Cash or Finance: How Should You Pay for Your Next Home Remodel Project?

Kitchen 15If you’re ready to start planning for your next home remodeling project, congrats! This is an exciting and smart investment for homeowners, and that’s something to celebrate. However, it’s easy to get carried away by the allure and excitement of these projects. So, before you get started (and risk “getting ahead of yourself”), it’s important to stop and take the time to seriously think through the financial implications of your next remodel. Whether your project budget is large or small, it’s critical to start with a clear understanding of all the options for paying for your next remodel, so you can choose the payment method that makes the most sense for both your financial situation and the goals of your remodel project.

There is a plethora of ways to fund your project, but ultimately, for most homeowners it comes down to two key categories: cash or financing. Here are some key things to consider when trying to decide how to pay for your next home remodel:

Best Option When Available: Cash and Liquid Assets

Cash and liquid assets are always the best option for smaller projects, or for any sized project if you can afford it. It’s the cleanest, freest way to pay for your remodel project because you won’t be beholden to a lender or dependent anyone else, you won’t have to deal with interest, fees, or other additional charges; and it’s an immediate and instantaneous method (i.e., you won’t have to wait on anyone to liquidate funds).

However, many homeowners don’t have enough cash available—especially if it’s a larger project such as additions or complete kitchens or other large full-room remodels—without (nearly or completely) depleting their savings and/or emergency funds. So while cash and liquid assets are definitely the best way to pay for your remodel project when possible, this payment method should only be used if you have plenty of cash to spare. 

 

Second-best Option: Finance with a Home Equity Loan or Home Equity Line of Credit (HELOC)

A home equity loan is basically just what it sounds like—you take out a loan against the equity in your own house. Home equity loans are one of the most common and traditional ways to finance home remodel projects. These loans offer ready access to funds in a traditional lump sum payment schedule. This a smart option if you’re paying for a large remodel project that will increase the value of your home. Other pros include the amount you are able to receive for a loan and the relatively low interest rates available. There are a couple caveats or potential “cons” to consider, however: These fixed loans usually (but not always) have higher interest rates than HELOCs; and either way, home equity loan closing costs—typically from 2 to 5 percent of the loan—could still end up making this type of financing costlier than HELOCs when all is said and done.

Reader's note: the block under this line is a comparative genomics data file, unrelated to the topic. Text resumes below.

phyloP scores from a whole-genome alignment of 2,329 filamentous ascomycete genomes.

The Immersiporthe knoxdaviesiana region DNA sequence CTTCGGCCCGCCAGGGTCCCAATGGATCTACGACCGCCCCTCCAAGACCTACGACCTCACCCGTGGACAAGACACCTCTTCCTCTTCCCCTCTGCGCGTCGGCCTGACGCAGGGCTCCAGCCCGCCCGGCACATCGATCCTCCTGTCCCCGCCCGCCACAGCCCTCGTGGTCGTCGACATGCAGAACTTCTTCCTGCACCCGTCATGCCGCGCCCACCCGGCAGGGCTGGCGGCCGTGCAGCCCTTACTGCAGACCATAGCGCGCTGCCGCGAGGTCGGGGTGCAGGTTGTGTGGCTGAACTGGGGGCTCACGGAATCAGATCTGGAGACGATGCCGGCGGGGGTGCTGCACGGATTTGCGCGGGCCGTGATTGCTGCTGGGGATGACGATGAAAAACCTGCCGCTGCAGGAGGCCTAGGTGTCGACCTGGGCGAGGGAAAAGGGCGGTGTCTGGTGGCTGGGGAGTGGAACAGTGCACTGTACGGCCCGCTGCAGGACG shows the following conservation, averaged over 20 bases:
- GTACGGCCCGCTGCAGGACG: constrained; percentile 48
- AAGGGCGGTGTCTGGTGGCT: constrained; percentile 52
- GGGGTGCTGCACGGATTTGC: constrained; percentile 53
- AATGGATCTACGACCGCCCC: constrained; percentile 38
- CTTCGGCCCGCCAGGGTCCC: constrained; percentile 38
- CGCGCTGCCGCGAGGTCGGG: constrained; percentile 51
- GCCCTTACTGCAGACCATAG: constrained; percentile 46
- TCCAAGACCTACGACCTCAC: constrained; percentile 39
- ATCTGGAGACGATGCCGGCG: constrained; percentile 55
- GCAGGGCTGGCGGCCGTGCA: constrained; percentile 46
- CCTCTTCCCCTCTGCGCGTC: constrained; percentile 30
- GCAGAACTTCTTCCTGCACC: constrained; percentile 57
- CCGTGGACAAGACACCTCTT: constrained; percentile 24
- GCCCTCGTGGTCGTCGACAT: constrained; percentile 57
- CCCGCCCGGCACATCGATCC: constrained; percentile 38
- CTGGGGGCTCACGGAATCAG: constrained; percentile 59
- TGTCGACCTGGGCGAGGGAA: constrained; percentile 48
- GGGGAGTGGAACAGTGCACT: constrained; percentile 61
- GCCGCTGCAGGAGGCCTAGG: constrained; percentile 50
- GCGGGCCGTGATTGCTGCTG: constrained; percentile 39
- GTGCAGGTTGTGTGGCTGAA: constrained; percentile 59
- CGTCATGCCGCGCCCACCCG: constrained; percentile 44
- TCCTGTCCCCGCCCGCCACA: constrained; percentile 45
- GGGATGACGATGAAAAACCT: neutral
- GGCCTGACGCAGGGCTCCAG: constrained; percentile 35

If you’ve already locked in a great interest rate, or you want more flexibility, a home equity line of credit (HELOC) may be the best option. HELOCs are also best for medium- to large-scale projects, because they allow you to draw funds gradually, as needed, over an extended period of time. A HELOC is a revolving line of credit, like a credit card, so you're only responsible for paying interest monthly at first. After the initial "draw period," the HELOC converts to a fixed loan, so then you'll have to start paying back the principal on a set schedule. If you decide to go this route, be sure to shop around for HELOCs with generous draw periods. Some may offer periods of just 10 years, while others can range from 12 to even 15 years. And don’t forget to account for any fees associated with each loan when comparing different offers.

Ultimately, the answer to our headline’s question can be summed up much like the headline of a recent Consumer Reports article: Cash is best, but certain kinds of loans are better than others.

Ready to start your remodel?